Take a moment to leave a comment below with your thoughts on the topic.

Do you think AI can ever improvise bebop in real time? Would that be a good thing, or something terrible? Curious to hear your thoughts.

Jay’s Real Thoughts

Here’s what I think.

I think AI will be able to generate improvised jazz solos at some point in the near future. It’s probably less technically difficult than teaching it how to write a script.

Improvising in a bebop style can be more or less programmed and endless “original”  lines can be created with a few guidelines.

We can teach AI how to outline harmony effectively, how to use patterns and how to create phrases that make sense.

We can even tell it to play a wrong note here and there just to sound more human.

We know computers can play with perfect rhythm so we will want to tell it to not play too perfectly since that would sound weird.

We can teach AI to use the vocabulary of our favorite jazz improvisors and mix in some blues language and I bet it could do a pretty good job.

Would that be bad? Does it threaten our cultural identity or humanity somehow if a computer can replicate our art forms?

I don’t think so. While at first this idea horrified me a bit, after some thought it no longer bothers me and here’s why.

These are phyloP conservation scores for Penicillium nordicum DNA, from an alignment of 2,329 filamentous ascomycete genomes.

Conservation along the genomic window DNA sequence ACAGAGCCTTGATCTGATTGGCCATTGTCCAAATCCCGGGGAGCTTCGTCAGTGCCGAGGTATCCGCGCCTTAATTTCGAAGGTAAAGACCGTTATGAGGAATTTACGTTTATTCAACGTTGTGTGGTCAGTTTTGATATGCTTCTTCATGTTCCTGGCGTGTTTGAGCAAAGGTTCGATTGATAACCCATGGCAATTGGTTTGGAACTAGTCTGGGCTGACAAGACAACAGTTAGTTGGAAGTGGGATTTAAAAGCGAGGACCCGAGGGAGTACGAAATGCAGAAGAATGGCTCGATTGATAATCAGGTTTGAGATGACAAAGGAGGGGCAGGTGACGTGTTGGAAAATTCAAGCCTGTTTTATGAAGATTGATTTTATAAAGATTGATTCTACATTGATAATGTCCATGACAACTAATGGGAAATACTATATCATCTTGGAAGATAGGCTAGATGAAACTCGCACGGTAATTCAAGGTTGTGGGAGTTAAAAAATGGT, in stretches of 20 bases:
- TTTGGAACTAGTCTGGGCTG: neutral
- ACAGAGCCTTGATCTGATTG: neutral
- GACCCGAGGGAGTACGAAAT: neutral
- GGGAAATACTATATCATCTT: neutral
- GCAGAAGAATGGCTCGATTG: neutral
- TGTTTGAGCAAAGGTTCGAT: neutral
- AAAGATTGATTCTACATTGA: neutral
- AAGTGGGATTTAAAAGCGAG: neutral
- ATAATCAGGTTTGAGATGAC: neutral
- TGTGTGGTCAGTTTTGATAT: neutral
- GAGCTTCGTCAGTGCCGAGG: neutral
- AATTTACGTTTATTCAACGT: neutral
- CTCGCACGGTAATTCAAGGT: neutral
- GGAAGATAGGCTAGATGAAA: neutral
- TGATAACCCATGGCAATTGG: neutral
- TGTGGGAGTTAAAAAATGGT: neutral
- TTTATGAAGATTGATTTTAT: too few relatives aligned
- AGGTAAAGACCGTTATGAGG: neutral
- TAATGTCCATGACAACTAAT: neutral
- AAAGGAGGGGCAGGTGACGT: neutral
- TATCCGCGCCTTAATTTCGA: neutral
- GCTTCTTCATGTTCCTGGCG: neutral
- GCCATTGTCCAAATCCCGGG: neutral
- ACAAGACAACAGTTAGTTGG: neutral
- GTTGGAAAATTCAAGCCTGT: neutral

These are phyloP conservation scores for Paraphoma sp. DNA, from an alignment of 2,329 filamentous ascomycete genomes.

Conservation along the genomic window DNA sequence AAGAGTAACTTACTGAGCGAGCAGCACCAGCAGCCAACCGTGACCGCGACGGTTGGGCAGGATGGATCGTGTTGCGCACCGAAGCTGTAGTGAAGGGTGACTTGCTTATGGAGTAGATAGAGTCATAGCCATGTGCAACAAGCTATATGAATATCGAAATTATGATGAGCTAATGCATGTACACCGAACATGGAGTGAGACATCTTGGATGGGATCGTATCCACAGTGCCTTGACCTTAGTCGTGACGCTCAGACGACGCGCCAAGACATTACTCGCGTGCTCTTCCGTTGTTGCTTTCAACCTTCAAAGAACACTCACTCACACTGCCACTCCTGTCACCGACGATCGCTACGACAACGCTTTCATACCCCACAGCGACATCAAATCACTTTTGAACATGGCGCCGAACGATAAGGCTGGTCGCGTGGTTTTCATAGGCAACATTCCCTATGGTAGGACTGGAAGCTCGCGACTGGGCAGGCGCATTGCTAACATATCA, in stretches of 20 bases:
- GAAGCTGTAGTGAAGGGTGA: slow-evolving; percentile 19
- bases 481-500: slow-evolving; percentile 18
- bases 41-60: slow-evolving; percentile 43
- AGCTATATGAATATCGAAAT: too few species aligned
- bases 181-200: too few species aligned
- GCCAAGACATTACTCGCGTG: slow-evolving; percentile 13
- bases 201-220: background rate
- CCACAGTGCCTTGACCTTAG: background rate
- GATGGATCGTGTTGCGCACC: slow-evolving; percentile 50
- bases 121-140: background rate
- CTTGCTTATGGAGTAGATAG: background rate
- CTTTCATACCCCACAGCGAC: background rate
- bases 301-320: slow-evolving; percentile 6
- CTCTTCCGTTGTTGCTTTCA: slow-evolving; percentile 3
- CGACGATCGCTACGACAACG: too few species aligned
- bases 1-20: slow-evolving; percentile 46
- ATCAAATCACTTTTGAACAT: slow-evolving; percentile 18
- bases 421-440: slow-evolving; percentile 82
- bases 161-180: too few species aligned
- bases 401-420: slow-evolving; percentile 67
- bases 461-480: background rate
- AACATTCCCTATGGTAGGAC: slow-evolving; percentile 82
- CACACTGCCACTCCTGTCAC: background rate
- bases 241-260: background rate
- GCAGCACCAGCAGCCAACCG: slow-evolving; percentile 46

Why this doesn’t bother me as much…

There are several things that I am fairly sure AI and computers will never be able to do convincingly.

A computer will never, ever be able to play the saxophone. So even if a computer was able to improvise passable solos it would be limited to percussive instruments like the piano or vibraphone. Wind instruments cannot be disconnected from the human organism.

A computer could never sing.

And, a computer could never entertain humans in a performance. That takes so many intangible elements that only very talented and experienced human beings will ever be able to do it.

While I fully expect to see some amazing new developments in the world of music thanks to new AI tech, if anything these should serve as a reminder to us of how precious our cultural and artistic achievements are.

Music is one of the things that truly makes us humans unique in this world. While we may be able to teach robots and computers to do most things eventually, I believe that the things that are exclusive to the human race will have the most value in the distant future.

Remember in the terminator how the humans would use dogs to detect whether or not someone was a cyborg? While I’m sure dogs will always be able to tell the difference from a mile away, I bet there will be some future version of the Turing test that involves playing music to separate the humans from the computers.

If you liked this and are curious about other *potential* musical alternatives, check out my review of the Roland Aerophone AE-20 Wind Synth.

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About the Author

As the founder of BetterSax.com Jay’s mission is to help developing saxophone players break away from traditional music learning methods and discover a more efficient, practical and fun way to become a Better Sax player. The BetterSax YouTube channel’s videos have been watched by millions and thousands of students have made meaningful progress on their instrument thanks to BetterSax courses.

Jay Metcalf